Don’t trust Putin
Steve Silberman, who this week won the Samuel Johnson Prize for his book on autism, explains why he believes the brain disorder has become so prevalent
AFEW YEARS ago, after someone mentioned to me about the supposed rise of autism in Silicon Valley, I started reading every news story about autism I could find and downloading journal articles by the score. It soon became clear that the mysterious rise in diagnoses was not restricted to California, where I live. The same thing was happening all over the world.
To put the rising numbers in context, I familiarised myself with the basic time-line of autism history, learning the story of how this baffling condition was first discovered in 1943 by a child psychiatrist named Leo Kanner, who noticed that 11 of his young patients seemed to inhabit private worlds, ignoring the people around them.Theycouldamusethemselves for hours with little rituals like spinning pot lids on the floor, but they were panicked by the smallest changes in their environments, such as a chair or favourite toy being moved from its usual place without their knowledge. Some of these children were unable to speak, while others only repeated things they heard said aroundthemorspokeof themselves detachedly in the third person.
Claiming that their condition differed “markedly and uniquely” from anything previously reported in the clinical literature, Kanner named their condition autism — from autos the Greek word for self — because they seemed happiest in isolation.
A year later, in an apparent synchronicity, a Viennese clinician named Hans Asperger discovered four young patients of his own who seemed strangely out of touch with other people, including their parents. Unlike Kanner’s young patients in Baltimore, these children spoke in elaborate flowery sentences while displaying precocious abilities in science and mathematics. Asperger affectionately dubbed them his “little professors”.
He also called their condition autism, though it’s still a matter of dispute if what he saw in his clinic was the same syndrome that Kanner described. For decades, estimates of the prevalence of autism remained stable at just four or five children in 10,000. But that number started to snowball in the 1980s and 1990s, raising the frightening possibility that a generation of children was in the grips of an epidemic of unknown origin. My research was facilitated by the fact that our apartment in San Francisco is located just down the hill from the University of California, which boasts one of the best medical libraries in the country. I became a regular browser in the stacks, poring through articles on epidemiology, paediatrics, psychology, genetics, toxicology, and other relevant subjects.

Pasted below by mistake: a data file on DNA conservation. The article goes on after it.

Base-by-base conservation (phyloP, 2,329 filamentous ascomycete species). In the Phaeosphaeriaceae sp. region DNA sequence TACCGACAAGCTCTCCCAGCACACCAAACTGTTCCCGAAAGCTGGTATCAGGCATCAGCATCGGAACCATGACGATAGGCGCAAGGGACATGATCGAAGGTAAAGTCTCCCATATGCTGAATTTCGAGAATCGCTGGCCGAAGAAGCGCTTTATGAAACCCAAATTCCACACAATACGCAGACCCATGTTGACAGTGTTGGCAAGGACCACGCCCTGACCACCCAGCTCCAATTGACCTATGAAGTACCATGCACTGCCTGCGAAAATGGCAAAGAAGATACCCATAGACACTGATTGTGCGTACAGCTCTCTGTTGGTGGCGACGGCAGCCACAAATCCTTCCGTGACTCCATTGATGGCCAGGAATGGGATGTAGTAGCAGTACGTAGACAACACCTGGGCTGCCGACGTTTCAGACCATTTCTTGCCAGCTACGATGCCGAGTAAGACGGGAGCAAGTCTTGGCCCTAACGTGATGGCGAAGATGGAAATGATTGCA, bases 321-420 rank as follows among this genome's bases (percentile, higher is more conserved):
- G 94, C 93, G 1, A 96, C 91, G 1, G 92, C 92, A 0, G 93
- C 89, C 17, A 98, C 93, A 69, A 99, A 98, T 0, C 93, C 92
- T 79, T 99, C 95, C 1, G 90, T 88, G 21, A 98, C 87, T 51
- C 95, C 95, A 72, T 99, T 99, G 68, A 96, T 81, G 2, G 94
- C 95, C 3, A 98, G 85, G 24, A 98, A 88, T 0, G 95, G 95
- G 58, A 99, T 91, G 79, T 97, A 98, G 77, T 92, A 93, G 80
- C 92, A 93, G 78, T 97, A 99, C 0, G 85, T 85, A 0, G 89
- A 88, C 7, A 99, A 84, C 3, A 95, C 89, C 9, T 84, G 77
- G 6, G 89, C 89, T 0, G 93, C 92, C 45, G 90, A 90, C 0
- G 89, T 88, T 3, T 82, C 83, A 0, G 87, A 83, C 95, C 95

Meanwhile, my shelves at home filled up with books like Clara Claiborne Park’s The Siege, Oliver Sacks’s An Anthropologist on Mars, and Temple Grandin’s Thinking in Pictures. Each offered a view of the diverse world of autism from a unique vantage point.
Then my real reporting began. I interviewed an 11-year-old boy named Nick, who told me that he was building an imaginary universe on his computer. Chubby, rosy-cheeked, and precociously articulate, he informed me that he had already mapped out his first planet: an anvil-shaped world called Denthaim that was home to gnomes, gods, and a three-gendered race called the kiman. As he told me about the civilisation he was creating on his desktop, he gazed up at the ceiling, humming fragments of a melody over and over. The music of his speech was pitched high, alternately poetic and pedantic, as if the soul of an Oxford don had been awkwardly reincarnated in the body of a boy.
“I’m thinking of making magic a form of quantum physics but I haven’t decided yet, actually,” he said. I liked him immediately.
But Nick’s mother broke down in tears as she told me that he didn’t have a single friend his own age. She recalled one terrible day when his classmates bribed him to wear a ridiculous outfit to school.
Because autistic people struggle to make sense of social signals in real time, Nick didn’t realise that his schoolmates were setting him up for humiliation. I wondered what would become of this bright, imaginative, trusting boy as he got older and his peers became obsessed with social status and dating.
Other parents shared the ingenious strategies they developed to help their children learn to cope with a world full of unavoidable changes and surprises. A family event like a first trip on an aircraft required months of careful planning and preparation. Marnin told me about the steps that he and his wife, Margo, an intern in the Bay Area, took to help their daughter Leah feel comfortable on her first visit to a new dentist. “We took pictures of the dentist’s office and the staff, and drove her past the